I tell myself that I wouldn’t thrive in a community where only one, very narrow, form of knowledge is valued, not even Torah/Jewish studies in general, but just Talmud and really only the halakhic (legal) parts of Talmud.  That’s some consolation, but I still feel my life would be better on several levels if I could study and understand Talmud better (it would help with my thoughts for future novels).  It probably is true that, if I want to write reasonably literate novels with a Jewish background at least partially for a Jewish audience, then I have to be roughly where I am.  Any more frum (religious Orthodox Jewish) and I probably wouldn’t see writing as a worthwhile activity; any less frum and I wouldn’t have the inside knowledge to write about Judaism and Jewish life.  Still, I feel like I’m walking a weird tightrope sometimes, and I do sometimes wish I had spent a year in yeshiva (rabbinical seminary), even thought I probably would have found it awful from an autistic and social anxiety perspective.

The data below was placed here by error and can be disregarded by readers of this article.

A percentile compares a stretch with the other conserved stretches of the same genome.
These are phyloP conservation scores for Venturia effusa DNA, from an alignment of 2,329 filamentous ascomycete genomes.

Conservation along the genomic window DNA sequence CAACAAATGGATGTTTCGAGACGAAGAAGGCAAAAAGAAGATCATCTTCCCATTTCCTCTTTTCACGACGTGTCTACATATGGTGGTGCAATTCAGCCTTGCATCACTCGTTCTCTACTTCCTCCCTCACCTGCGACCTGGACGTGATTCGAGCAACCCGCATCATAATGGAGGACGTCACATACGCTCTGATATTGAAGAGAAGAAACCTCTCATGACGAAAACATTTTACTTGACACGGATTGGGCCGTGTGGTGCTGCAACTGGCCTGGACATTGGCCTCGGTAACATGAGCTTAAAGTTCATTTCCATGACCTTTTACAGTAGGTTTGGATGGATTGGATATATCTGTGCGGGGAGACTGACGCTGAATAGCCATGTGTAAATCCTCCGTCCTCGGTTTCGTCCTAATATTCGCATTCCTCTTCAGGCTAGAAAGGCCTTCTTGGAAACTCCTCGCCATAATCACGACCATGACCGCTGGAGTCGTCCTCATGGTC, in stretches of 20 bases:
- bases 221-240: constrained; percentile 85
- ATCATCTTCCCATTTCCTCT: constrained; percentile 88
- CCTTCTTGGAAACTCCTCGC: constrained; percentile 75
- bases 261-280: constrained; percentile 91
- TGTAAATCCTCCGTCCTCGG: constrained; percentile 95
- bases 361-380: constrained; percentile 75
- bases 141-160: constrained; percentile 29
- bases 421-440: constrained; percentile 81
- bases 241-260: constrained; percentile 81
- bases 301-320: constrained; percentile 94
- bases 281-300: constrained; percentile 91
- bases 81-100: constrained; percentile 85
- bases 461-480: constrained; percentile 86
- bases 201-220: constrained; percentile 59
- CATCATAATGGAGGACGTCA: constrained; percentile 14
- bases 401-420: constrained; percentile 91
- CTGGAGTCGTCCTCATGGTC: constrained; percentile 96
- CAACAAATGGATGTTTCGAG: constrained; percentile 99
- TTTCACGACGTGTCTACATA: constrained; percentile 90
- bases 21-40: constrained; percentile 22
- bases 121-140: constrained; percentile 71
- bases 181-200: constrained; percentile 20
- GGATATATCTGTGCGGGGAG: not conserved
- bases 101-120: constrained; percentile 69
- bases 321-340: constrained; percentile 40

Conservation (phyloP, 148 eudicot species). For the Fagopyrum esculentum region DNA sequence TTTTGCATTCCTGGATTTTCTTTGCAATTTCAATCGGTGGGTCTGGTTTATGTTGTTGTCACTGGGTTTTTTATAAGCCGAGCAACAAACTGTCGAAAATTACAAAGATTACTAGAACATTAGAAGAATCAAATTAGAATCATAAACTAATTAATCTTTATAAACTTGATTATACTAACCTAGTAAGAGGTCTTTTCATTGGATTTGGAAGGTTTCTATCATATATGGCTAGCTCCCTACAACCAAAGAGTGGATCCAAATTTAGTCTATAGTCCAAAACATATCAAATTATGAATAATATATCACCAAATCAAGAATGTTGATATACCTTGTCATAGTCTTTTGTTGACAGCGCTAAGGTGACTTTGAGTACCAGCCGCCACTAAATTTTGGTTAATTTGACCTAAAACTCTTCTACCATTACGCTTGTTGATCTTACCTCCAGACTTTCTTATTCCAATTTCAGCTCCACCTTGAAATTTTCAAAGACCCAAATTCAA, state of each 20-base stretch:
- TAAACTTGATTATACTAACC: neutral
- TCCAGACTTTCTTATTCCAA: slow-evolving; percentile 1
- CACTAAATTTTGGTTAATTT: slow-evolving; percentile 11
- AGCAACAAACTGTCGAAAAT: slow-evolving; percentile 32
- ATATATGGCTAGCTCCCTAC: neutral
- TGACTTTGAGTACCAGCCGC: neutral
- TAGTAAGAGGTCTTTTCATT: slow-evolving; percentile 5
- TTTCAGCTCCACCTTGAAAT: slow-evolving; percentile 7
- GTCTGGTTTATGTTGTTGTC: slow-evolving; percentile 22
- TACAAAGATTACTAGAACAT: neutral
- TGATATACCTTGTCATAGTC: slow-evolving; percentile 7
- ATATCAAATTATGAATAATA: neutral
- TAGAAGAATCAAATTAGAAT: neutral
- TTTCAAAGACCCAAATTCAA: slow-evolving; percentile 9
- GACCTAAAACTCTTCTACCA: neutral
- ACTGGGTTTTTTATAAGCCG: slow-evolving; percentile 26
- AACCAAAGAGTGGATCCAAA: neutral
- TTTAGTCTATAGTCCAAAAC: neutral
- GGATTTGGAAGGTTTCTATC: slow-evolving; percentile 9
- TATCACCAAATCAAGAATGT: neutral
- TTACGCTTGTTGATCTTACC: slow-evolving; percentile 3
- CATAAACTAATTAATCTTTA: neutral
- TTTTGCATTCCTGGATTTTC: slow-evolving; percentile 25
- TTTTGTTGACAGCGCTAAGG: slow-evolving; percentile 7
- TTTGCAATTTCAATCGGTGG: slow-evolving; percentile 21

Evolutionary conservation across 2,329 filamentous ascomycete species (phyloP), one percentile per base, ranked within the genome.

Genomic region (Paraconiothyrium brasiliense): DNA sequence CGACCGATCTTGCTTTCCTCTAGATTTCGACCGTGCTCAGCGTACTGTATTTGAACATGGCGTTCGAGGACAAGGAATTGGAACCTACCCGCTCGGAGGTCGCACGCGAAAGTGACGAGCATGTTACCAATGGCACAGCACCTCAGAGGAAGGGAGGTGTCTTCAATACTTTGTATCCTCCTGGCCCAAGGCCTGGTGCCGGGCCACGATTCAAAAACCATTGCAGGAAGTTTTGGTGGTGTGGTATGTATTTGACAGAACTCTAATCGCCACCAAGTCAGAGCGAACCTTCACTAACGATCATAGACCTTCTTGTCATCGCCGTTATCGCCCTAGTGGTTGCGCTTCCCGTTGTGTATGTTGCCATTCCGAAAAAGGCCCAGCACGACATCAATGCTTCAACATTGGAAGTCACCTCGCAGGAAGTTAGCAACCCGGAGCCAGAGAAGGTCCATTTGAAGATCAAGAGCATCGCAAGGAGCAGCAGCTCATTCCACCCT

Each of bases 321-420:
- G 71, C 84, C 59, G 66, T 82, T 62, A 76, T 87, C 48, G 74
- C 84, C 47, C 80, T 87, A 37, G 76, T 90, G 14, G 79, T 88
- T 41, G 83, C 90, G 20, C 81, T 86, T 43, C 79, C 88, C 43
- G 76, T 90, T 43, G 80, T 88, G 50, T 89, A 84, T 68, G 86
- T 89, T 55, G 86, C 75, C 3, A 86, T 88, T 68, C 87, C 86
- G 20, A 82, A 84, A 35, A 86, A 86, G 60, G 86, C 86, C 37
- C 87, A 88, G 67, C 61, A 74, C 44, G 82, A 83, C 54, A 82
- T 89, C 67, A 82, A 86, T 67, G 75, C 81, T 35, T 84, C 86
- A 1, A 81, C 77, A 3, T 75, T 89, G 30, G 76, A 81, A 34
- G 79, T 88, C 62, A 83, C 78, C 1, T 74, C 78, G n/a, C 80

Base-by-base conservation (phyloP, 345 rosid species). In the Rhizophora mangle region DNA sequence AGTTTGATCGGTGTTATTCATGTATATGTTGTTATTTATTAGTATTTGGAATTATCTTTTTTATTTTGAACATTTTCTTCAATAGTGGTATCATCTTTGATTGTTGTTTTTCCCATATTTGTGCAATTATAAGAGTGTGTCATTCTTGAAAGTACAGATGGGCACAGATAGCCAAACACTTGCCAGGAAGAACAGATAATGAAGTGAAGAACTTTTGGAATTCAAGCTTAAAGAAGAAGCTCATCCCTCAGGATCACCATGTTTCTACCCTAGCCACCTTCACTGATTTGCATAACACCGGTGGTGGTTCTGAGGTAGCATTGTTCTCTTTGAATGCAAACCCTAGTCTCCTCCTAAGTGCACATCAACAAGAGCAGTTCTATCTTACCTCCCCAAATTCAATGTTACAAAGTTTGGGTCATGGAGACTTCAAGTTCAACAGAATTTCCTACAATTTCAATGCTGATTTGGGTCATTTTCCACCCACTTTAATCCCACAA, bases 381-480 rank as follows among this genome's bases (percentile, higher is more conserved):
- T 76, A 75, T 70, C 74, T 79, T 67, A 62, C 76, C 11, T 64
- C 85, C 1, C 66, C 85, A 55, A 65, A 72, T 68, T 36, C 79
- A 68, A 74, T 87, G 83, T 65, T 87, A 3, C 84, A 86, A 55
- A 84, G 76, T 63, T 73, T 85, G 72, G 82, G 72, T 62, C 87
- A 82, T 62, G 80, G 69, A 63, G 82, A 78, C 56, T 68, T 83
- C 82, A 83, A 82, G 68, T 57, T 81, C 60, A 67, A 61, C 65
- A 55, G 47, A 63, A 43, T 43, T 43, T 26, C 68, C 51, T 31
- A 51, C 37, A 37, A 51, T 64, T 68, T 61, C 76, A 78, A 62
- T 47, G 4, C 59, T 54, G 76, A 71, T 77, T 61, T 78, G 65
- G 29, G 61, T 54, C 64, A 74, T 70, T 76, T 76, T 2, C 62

I tried to work on my novel, but it was hard to focus for some reason.  It didn’t help that I was distracted by noise not only from the teenagers learning next door, but from ongoing building works somewhere nearby.  I’m not sure if they are supposed to be at work, but they have been for some days now, if not longer.  I got a load of emails too, which probably didn’t distract me so much as allow me to procrastinate more easily, but they didn’t help.  I did write about 500 words in an hour and a half or so, which isn’t too bad.  I’m glad when I’m just making progress.

I went for a walk, but I am still getting panicked by all the people outdoors and the difficulty of avoiding them.  I worry not so much for my own health, but for fear of infecting Mum with her compromised immunity.  However, I don’t think I should stay indoors all the time.  It’s difficult.  Maybe I should start doing some aerobics instead of/as well as running (which might be a good idea anyway, to use different muscles).

***